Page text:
After the hat-trick of wins, in January 1957 Jaguar supremo Sir Williams Lyons decided to convert the remaining 25 D-Types into road-going versions with several external modifications – creating the world’s first supercar.
Modifications included the addition of a new higher windscreen, an extra door on the passenger side, taking away the divider between driver and passenger and the removal of the famous fin behind the driver’s seat.
The Jaguar D-Type
In 2018, Jaguar announced it would build 25 D-Type continuation cars at Jaguar Classic Works in Ryton.
This number was due to the company having planned originally to build 100 cars, but due to the fire at the Browns Lane factory built only 75 of them.
The continuation cars could be ordered in long- or short-nose form.
All cars were sold at an estimated $1.5 million.
The car offered in Indiana was a short-nose example.
The original Jaguar D-Type
Footage below of a famous Jaguar D-Type reunion
In 1957 the legendary Jaguar D-Type claimed first, second and third spots in motor racing’s toughest endurance race – the Le Mans 24-Hours.
It followed Le Mans wins for the D-Type in 1955 and 1956 too.
The D-type’s historic 1st, 2nd, 3rd, 4th and 6th-placed Le Mans 24-Hours race result in 1957 was a first for any manufacturer, and Jaguar’s fifth of seven wins at la Sarthe.
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The original D-Type can also claim the honour of being one of the most expensive cars ever.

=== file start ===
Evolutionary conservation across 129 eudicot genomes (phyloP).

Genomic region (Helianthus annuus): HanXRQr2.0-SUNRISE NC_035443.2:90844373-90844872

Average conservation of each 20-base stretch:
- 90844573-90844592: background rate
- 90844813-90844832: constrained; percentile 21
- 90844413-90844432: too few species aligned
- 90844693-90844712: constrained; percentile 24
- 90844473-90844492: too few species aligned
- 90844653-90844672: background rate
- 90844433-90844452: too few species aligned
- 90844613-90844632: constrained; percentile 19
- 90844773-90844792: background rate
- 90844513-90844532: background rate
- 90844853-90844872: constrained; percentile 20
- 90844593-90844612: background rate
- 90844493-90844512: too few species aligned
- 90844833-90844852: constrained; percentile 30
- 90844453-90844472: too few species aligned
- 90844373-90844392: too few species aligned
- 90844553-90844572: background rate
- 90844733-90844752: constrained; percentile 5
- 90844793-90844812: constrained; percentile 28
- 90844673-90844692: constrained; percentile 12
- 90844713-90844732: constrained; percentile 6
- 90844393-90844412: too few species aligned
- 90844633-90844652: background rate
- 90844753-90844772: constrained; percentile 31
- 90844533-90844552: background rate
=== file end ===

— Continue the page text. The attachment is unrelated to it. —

In a list of the most expensive cars sold at auction published by MoneySuperMarket, a D-Type was placed third, after selling for an eye-watering £16,772,619 in August 2016.
D-Types were originally produced between 1954 and 1956.
The Elkhart Collection auction
Speaking about the auction Kenneth Ahn, president and CEO, RM Sotheby’s, said: “We are extremely pleased with the results, especially considering the complexities and challenges of executing such a high-profile auction with multiple constituents in the current market environment.
“I believe this auction highlighted RM Sotheby’s key strengths and capabilities as a global market leader for achieving successful results for private collections.
“The Elkhart Collection auction was also another case study for the power of ‘no reserve’ collection auctions, with many of the lots seeing incredible results.
“The success of The Elkhart Collection auction joins previous court-authorized bankruptcy auctions that RM Sotheby’s has successfully conducted such as the 2016 Duemila Route sale in Milan, Italy on behalf of the Italian Government and the 2017 Level 5 Motorsports liquidation in Auburn, Indiana on behalf of US Federal authorities, and further highlighting our company’s ability to execute complex sales successfully on a global scale.”
The auction saw eight cars achieving in excess of $1m.
Rare and sought-after Fiats within the collection also drew much pre-sale attention, as well as in the auction room, with a 1953 Fiat 8V Supersonic by Ghia, originally delivered to famed General Motors designer Henry S Lauve, leading the pack and taking the top second sale slot at $2,040,000.
Following close behind was a unique pair of 1954 Fiat 8V Coupes by Vignale, the first of which was based upon the famous Demon Rouge design and the second of which is believed to have been exhibited at the VII Concorso d’Eleganza di Roma in 1954.
The two Otto Vu examples achieved $907,000 and $775,000, respectively.
This content was originally published here.